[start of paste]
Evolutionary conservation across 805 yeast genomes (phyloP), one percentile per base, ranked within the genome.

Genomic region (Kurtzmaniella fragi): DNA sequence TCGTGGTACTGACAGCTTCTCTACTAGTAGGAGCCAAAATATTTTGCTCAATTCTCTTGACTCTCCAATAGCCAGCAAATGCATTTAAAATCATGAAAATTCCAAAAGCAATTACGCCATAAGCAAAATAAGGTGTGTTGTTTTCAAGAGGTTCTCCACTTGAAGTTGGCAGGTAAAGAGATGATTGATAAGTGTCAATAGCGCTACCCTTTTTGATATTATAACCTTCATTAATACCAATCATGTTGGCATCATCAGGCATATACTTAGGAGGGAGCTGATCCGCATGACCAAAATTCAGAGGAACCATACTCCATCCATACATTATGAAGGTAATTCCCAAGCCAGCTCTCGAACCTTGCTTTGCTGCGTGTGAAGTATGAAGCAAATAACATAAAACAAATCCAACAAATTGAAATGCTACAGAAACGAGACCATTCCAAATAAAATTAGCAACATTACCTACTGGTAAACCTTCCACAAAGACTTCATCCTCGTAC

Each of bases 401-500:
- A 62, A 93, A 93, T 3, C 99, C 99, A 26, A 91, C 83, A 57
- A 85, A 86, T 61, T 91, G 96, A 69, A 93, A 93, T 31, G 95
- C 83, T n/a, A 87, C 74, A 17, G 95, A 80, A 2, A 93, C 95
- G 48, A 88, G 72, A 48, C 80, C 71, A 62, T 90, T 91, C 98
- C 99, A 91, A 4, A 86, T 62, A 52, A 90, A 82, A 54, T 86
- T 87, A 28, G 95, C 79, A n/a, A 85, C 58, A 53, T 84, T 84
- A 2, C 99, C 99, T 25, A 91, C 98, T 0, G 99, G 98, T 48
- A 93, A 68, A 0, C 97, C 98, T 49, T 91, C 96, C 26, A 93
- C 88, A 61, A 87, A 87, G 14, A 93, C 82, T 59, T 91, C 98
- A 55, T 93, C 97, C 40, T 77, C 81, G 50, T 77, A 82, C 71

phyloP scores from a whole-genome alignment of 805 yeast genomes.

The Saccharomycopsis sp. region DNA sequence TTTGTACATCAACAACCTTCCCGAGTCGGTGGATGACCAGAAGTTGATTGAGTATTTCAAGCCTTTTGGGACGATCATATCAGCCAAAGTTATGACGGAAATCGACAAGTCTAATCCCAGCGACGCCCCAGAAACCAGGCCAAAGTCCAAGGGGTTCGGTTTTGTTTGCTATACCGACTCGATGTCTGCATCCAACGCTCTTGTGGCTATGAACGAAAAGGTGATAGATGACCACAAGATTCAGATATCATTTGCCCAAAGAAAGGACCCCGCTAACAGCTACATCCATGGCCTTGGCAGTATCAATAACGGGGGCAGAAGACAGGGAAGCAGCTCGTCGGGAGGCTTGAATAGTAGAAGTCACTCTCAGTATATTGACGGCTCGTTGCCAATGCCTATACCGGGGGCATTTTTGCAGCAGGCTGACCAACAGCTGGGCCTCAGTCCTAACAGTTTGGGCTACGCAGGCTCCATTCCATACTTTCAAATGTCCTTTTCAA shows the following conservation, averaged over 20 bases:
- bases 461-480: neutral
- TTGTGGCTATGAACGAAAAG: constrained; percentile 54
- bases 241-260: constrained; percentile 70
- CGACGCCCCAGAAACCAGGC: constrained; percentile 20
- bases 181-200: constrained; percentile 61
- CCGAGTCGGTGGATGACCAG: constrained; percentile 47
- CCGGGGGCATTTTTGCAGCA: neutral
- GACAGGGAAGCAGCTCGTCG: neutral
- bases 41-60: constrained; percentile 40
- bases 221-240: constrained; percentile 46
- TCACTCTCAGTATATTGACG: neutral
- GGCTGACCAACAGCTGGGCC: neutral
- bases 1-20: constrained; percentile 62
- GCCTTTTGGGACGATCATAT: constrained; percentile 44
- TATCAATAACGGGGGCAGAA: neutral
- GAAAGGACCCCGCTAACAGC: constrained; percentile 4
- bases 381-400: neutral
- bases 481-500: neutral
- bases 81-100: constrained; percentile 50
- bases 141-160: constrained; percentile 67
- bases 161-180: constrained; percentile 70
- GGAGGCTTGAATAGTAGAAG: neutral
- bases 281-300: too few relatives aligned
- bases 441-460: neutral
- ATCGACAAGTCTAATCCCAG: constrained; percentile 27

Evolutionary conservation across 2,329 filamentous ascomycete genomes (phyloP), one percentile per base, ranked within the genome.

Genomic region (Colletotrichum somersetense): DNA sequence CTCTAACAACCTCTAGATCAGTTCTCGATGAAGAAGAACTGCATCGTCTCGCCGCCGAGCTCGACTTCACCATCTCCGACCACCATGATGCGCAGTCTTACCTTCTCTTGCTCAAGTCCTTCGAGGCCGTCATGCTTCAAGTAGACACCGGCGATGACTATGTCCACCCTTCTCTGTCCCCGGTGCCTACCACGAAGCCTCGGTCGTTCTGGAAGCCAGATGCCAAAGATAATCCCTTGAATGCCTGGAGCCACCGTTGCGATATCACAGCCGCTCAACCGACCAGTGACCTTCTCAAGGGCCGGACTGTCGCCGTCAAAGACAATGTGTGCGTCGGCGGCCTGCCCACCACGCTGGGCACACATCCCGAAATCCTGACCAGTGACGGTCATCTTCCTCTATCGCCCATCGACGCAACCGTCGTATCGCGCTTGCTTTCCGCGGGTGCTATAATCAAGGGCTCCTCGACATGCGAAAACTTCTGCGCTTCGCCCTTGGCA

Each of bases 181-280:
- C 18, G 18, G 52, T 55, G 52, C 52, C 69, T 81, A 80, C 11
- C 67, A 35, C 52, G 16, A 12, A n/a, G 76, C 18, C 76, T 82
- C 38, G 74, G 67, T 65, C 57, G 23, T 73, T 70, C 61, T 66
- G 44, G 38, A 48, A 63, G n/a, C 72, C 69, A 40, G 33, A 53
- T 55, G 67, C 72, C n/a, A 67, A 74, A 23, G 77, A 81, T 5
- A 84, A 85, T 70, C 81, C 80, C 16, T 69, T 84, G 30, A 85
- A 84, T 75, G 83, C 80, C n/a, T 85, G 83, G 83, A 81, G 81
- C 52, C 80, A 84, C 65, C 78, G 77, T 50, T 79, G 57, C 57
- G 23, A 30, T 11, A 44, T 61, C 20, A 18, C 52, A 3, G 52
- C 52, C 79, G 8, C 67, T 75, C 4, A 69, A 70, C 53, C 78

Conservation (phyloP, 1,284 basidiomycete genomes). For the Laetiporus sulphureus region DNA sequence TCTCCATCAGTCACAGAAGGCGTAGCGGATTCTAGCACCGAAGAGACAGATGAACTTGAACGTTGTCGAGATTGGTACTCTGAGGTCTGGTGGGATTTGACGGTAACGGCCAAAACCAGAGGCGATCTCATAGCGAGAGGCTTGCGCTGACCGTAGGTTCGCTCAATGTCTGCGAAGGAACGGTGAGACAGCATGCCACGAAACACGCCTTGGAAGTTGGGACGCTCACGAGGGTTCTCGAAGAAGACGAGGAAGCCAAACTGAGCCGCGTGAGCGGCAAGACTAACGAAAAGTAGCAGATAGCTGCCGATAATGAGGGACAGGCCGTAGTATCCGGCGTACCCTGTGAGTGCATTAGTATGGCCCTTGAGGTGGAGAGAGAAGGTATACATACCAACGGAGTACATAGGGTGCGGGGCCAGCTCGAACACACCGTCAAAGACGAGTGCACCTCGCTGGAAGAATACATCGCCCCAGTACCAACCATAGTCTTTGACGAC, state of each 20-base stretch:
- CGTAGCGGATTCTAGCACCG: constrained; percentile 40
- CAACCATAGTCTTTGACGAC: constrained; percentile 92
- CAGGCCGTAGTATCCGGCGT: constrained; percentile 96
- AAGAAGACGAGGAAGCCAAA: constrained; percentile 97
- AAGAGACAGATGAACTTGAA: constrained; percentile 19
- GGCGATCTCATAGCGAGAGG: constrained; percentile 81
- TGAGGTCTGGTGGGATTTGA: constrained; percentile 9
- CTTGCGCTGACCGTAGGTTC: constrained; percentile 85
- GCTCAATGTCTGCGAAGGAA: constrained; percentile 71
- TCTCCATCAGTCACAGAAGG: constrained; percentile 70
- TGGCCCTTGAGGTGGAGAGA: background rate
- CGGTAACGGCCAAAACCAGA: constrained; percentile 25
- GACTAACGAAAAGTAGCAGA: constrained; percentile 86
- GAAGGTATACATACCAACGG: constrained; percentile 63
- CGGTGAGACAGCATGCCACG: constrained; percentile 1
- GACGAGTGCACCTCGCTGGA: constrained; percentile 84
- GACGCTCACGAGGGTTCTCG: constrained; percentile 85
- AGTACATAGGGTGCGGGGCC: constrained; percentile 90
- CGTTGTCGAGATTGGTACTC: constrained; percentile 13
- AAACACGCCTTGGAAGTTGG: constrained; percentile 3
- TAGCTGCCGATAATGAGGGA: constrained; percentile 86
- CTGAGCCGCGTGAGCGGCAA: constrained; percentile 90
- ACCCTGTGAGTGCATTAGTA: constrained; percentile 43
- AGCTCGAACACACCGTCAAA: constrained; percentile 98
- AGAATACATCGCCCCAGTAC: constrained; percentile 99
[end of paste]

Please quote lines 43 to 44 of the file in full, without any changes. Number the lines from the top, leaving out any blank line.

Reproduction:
Each of bases 181-280:
- C 18, G 18, G 52, T 55, G 52, C 52, C 69, T 81, A 80, C 11